Sports society essay

I never thought I would ever say this, but I am starting to hate football. It has long been the sport l, as many other have enjoyed for years. No matter what event is going on Sunday, people will skip it to watch football. Maybe that is why just about every wedding occurs on Saturday and not Sunday, to make sure men don’t miss their own wedding. But, after taking this class I find myself disliking the sport more because of the role it play in development of masculinity to young boys. I used to think of sports as just a way to enjoy ones self and nothing more.

But, this class has taught me how sports share a elation in society with the subject of race, gender, and class. And in doing so I have seen just how negative a part football does play in society. But it is not just the actually sport, but movies about certain sports in general. I used to think sports movies were used to display the American dream and coming out on top, but they also display the social processes Of race, class and gender. Varsity Blues is not just about sports, but is also considered a coming of age movie.

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What I see now is how the movie show the negative side of sports in how the ideas of race and gender are seen. The film takes place in West Canaan Texas, where as any place in the state football is seen as a religion and way of life. Jonathan Nixon is the backup quarterback who is not just a good athlete, but intelligent as well. He will be attending Brown University after his senior season. But when the starting quarterback goes down, Nixon must take over the job and lead the team to glory.

But, if he doesn’t he will have to faith the wrath of the head coach, and be seen as a failure in the eyes of not just his father, but the whole town as well. Although the film deals with how the players deal with pressure of a town’s expectation, it also show how tooth gender, race and coaches are treated in the world of sports. It also shows how football is used as a tool in the development of masculinity for young boys. Coach Bud Killer is seen as a legend around the town.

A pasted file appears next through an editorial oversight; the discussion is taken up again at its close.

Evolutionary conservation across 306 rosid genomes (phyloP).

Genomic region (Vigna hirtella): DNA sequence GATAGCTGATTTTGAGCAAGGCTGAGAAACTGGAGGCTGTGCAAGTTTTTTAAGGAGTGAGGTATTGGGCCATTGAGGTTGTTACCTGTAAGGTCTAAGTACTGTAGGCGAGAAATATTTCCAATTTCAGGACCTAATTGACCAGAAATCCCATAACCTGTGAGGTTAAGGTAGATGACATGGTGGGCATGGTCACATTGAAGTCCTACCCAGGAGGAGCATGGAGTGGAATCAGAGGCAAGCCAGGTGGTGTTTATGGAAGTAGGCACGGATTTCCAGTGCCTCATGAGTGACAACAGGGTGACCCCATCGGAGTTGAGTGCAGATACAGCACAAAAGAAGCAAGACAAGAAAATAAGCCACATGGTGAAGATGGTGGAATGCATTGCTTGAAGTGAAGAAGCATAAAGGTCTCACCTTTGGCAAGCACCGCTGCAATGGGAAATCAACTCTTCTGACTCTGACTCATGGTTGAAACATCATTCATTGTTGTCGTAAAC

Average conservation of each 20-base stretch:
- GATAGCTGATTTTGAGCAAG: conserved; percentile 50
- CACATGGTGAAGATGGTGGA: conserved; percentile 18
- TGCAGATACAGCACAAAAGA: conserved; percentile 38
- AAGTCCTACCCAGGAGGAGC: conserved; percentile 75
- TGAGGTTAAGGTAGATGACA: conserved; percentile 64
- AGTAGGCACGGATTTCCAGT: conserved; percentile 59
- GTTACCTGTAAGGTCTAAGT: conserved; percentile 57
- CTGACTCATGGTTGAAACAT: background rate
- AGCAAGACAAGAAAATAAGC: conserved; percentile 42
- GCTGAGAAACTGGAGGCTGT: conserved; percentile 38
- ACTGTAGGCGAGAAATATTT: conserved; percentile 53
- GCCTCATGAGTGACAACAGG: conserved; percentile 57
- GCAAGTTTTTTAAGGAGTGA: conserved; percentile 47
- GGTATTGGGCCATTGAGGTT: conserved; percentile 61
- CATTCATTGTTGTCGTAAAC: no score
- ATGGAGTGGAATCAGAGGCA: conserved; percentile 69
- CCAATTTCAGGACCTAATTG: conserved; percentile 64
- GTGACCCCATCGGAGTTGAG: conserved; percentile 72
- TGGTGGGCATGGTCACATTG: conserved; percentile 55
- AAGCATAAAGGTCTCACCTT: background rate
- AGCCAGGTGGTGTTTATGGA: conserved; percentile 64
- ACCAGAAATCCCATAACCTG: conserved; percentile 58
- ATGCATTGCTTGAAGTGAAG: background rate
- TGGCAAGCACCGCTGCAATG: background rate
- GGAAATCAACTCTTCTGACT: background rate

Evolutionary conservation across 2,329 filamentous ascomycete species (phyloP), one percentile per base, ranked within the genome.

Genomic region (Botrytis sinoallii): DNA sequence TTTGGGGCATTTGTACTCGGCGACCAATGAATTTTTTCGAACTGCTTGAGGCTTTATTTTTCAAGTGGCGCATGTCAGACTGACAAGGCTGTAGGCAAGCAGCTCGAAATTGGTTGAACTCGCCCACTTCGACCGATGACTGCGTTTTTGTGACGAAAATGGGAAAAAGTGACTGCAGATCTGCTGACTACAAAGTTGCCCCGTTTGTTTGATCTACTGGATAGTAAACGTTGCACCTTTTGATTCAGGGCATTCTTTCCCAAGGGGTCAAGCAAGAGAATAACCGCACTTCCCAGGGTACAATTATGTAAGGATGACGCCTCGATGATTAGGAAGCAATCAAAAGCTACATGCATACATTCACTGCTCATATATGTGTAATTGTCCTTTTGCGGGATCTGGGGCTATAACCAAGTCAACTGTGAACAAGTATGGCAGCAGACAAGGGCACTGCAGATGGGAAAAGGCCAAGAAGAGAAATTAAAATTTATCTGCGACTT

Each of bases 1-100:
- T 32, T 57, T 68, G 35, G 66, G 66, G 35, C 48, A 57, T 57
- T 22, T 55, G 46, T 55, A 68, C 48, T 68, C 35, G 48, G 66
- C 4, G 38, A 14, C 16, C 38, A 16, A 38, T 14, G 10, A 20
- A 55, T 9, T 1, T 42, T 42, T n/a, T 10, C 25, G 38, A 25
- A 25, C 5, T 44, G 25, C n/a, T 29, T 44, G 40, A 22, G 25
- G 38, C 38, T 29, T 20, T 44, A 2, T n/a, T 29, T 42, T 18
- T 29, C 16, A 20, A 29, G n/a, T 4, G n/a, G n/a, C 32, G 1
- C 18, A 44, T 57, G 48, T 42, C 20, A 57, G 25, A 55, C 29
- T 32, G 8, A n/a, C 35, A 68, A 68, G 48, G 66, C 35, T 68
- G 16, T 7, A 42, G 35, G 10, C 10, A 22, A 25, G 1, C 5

He has been coaching the high school football team for generations, and has brought home 22 titles. He is the kind of coach who will win at any costs, and it shows as he makes his star player play hurt, which result at one point in the star quarterback getting even more injured. It’s abuse of adolescents that should not be allowed, but instead of stopping the tactics, parent more so embrace t. The parents trust that Killer is coaching the right way because it is a way that parents can affirm their authority over their children. At home, Nixon does not listen much to his parent, especially his dad who want him to concentrate less on getting into college, and more on the weekend’s football game. But at practice when Nixon tries to have some fun the coach yells at him and a more serious tone is taken in the practice. The players do not talk back as they might outside of practice. Another reason the parents allow for the coach to do whatever he want to the players is because it has been rover that he is a winner. Killer has won 22 regional championships, and with titles comes rewards.

Because the kids are winning the parents are seen as good parent. There is no position in sports that is valued more than the Quarterback. So, when Nixon win, “the parents are viewed as good parents if their children are successful at sports”. 2 The parents are not supporting the players, and “instead of setting examples for their children, they live through them, pathetically feed off them. “3 Nixon father is viewed as a joke while his son is first sitting on the bench, but when he become the star and is leading hem to victory, the dad is gaining all sorts of rewards and is praised all the adults.